Programmable Resistance Box

For prototype electronics projects, most of us have a pile of resistors of various values stored somewhere on our tool bench. There are different methods of organizing them for easy access and identification, but for true efficiency a resistance substitution box can be used on the breadboard to quickly change resistance values at a single point in a circuit. Until now it seemed this would be the pinnacle of quickly selecting differently-sized resistors, but thanks to this programmable resistor bank there’s an even better option available now.

Unlike a traditional substitution box or decade box, which uses switches or dials to select different valued resistors across a set of terminals, this one is programmable and uses a series of sealed relays instead. That’s not where the features stop, though. It also comes equipped with internal calibration circuitry which take into account the resistance of the relay contacts and internal wiring to provide a very precise resistance value across its terminals. It’s also able to be calibrated manually to account for temperature or other factors.

For an often-overlooked piece of test equipment, this one surely fits the bill of something we didn’t know we needed until now. Even though digital resistor substitution boxes are things we have featured in the past, the connectivity and calibration capabilities of this one make it intriguing.

How Many Wires Do You Need To Measure A Resistor?

Measuring resistance doesn’t seem to be a big deal. Put your meter leads across two wires or terminals and read the value, right? Most of the time that is good enough, but sometimes you need better methods and for those, you need more wires, as [FesZ] explains in his recent video that you can see below.

In the usual case, the meter applies a known voltage and measures the current which, by Ohm’s law, gives you the resistance. It is also possible to control the current and measure the voltage — doesn’t matter. [FesZ] shows how many meters measure voltage across a known resistor and the unknown so that a precision voltage or current source isn’t necessary.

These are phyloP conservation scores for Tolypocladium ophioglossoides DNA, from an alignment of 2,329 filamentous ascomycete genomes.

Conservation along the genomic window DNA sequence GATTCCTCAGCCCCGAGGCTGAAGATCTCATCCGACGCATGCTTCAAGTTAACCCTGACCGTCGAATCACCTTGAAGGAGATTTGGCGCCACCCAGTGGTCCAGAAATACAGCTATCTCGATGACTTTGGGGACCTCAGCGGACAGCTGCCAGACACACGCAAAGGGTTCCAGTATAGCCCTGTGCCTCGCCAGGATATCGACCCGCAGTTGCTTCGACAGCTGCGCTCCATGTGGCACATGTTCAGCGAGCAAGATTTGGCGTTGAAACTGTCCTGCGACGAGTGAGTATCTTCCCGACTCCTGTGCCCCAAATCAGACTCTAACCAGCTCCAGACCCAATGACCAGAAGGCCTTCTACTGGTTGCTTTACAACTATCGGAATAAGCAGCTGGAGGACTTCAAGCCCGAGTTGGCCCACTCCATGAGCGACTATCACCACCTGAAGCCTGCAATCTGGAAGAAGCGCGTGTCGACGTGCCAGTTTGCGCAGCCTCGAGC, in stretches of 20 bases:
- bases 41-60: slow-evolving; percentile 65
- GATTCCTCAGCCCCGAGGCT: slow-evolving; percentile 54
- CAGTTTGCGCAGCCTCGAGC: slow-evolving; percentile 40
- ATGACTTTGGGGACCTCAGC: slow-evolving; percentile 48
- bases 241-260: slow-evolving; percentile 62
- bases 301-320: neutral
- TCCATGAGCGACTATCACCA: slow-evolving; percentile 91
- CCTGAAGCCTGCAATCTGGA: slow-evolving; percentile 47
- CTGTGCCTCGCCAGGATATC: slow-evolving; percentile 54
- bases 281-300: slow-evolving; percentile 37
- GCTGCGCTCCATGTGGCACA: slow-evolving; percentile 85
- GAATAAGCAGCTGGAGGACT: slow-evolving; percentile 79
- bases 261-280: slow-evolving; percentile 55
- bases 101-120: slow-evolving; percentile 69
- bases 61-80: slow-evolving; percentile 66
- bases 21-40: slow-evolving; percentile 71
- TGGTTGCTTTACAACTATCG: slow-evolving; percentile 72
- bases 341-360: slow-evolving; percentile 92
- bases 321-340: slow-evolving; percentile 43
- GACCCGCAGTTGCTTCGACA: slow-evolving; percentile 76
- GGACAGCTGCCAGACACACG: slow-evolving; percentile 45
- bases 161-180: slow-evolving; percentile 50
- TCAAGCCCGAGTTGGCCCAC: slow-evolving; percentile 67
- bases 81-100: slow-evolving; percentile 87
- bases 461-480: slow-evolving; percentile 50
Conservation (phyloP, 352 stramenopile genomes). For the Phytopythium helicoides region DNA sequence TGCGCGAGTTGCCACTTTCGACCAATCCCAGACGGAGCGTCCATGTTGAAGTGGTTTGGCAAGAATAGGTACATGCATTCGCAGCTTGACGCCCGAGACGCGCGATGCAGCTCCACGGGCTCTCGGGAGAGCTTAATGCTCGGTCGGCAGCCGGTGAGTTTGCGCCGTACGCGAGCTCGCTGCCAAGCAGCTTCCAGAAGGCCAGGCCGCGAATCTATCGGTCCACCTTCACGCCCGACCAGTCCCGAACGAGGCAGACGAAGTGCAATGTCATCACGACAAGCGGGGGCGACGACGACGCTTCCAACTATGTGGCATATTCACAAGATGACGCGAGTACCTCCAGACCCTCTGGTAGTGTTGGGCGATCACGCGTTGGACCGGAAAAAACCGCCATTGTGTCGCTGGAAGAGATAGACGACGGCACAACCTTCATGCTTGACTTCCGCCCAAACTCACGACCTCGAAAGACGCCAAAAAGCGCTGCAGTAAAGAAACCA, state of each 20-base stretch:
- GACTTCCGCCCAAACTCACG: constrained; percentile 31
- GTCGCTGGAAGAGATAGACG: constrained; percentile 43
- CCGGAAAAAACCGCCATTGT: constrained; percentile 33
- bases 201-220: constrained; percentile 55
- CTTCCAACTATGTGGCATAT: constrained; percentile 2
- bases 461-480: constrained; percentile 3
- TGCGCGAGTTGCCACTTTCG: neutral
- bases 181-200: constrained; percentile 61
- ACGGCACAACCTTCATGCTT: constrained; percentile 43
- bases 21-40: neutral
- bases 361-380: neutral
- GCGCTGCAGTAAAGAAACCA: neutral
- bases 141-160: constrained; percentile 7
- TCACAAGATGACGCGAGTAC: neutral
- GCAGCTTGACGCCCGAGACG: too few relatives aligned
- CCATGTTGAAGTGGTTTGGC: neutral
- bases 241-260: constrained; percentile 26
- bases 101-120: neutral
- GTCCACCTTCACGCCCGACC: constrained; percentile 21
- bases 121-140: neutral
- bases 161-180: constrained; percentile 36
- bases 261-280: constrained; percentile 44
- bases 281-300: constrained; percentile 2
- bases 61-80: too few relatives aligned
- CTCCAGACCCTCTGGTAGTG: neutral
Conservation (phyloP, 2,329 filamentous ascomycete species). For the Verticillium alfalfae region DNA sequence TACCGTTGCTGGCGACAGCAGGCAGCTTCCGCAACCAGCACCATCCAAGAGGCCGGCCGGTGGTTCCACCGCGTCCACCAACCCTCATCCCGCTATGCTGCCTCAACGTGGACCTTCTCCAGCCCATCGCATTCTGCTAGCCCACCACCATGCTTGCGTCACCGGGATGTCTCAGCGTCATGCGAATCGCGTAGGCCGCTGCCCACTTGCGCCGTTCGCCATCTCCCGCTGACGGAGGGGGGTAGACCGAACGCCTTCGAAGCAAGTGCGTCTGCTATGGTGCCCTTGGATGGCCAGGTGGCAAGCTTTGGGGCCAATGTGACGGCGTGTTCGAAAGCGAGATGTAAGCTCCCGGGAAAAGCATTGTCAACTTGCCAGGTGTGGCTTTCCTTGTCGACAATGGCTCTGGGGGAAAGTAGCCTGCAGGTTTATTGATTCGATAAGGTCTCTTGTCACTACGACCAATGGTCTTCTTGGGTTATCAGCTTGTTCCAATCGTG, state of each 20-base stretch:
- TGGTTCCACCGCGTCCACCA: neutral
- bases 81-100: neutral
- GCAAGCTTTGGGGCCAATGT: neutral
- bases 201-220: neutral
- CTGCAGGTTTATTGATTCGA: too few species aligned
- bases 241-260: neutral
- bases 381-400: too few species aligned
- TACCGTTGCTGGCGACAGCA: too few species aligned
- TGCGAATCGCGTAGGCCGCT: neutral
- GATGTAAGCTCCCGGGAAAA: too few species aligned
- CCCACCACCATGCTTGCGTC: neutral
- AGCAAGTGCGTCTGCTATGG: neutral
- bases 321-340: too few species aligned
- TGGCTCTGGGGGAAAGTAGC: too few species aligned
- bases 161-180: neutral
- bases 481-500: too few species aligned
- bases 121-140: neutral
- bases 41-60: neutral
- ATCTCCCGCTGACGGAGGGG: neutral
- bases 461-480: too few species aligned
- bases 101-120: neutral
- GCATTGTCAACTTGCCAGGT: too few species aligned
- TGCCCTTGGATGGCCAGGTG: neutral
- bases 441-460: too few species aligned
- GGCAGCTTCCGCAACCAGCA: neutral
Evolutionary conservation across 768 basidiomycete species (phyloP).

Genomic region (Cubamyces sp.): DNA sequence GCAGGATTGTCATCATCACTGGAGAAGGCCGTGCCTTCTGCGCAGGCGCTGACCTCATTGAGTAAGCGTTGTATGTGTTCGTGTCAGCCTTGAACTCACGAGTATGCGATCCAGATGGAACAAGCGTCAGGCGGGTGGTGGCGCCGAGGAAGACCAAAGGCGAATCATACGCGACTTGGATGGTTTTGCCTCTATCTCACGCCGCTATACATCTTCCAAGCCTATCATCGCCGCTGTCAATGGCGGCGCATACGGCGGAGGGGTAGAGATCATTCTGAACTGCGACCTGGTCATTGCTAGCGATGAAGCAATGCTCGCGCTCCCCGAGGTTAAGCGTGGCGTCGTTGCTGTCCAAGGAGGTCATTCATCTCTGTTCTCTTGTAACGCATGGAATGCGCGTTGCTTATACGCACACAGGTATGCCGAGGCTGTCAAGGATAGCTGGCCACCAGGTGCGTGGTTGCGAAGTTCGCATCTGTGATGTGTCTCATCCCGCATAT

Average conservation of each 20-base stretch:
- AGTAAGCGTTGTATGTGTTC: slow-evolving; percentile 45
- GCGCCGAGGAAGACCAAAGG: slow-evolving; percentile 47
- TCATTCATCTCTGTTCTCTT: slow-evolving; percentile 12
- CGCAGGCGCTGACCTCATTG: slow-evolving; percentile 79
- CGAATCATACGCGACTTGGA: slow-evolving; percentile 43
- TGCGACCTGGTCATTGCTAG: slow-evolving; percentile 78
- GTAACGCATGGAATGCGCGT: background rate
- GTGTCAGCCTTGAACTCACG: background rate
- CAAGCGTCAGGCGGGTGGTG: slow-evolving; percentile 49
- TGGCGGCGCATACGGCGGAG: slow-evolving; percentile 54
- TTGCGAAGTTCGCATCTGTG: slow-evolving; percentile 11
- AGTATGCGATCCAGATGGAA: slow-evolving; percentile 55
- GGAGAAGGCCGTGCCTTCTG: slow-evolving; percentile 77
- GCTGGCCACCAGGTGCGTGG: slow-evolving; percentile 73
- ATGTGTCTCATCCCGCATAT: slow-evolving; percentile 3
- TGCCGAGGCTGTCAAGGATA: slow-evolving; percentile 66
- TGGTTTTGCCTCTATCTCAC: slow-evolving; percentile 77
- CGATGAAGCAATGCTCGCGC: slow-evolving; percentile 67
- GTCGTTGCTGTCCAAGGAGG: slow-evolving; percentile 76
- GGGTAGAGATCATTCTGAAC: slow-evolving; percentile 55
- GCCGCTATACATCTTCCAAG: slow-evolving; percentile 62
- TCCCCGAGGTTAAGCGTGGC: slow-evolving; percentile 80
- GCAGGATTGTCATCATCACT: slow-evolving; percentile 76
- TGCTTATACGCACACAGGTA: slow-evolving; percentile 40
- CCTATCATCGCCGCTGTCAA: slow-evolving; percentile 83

But there are a number of problems with this simple method. For one thing, the test leads have resistance as well. So some voltage will drop across them, contributing to measurement error. Sure, that extra 0.5 ohms won’t matter if you are looking at a 100K resistor, but if you are trying to measure, say, the heated bed of a 3D printer, that extra 0.5 ohms is a large percentage of the total measurement.

Bench meters for lab use often support 4-wire measurements. As [FesZ] shows, this method measures three different voltages to try to negate some of the measurement errors. We liked that he used three different meters to show how it works and the difference between a 2-wire and 4-wire measurement on a small resistor.

There’s an even stranger method using 3 wires to save on wiring for, say, a sensor a long distance away. There are actually at least two ways to use 3 wires, and the video covers both of them.

For measuring resistors in a circuit, though, you need a whopping six wires. This technique uses the two extra wires to control a balance voltage that keeps the current between the unknown resistor and the rest of the circuit at zero. This prevents current flowing except for the measurement current. You’ll see a simulation of how this works in the video.

We’ve looked at 4-wire measurements before if you want some practice simulations to try. Probes for this measurement are a popular project, too.

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Kelvin Probes Review Shows How 4-Wire Resistance Measurement Works

You might think the probes in the picture are just funny looking alligator clips. But if you watch [tomtektest’s] recent video, you’ll learn they are really Kelvin probes. Kelvin probes are a special type of probe for making accurate resistance measurements using four wires and, in fact, the probe’s jaws are electrically isolated from each other.

We liked [Tom’s] advice from his old instructor: you aren’t really ever measuring a resistance. You are measuring a voltage and a current. With a four-wire measurement, one pair of wires carries current to the device under test and the other pair of wires measure the voltage drop.

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Pour Yourself A Glass Of 100,000 Volts

You’d be hard pressed to find a hacker or maker who doesn’t have a soft spot for the tantalizing buzz and snap of a high voltage spark gap, but it remains the sort of project that most of us don’t take on personally. There’s a perceived complexity in building a device capable of shooting a proper spark through several inches of open air, with connotations of exotic components and massive hand-wound coils. Plus, nobody wants to inadvertently singe off their eyebrows.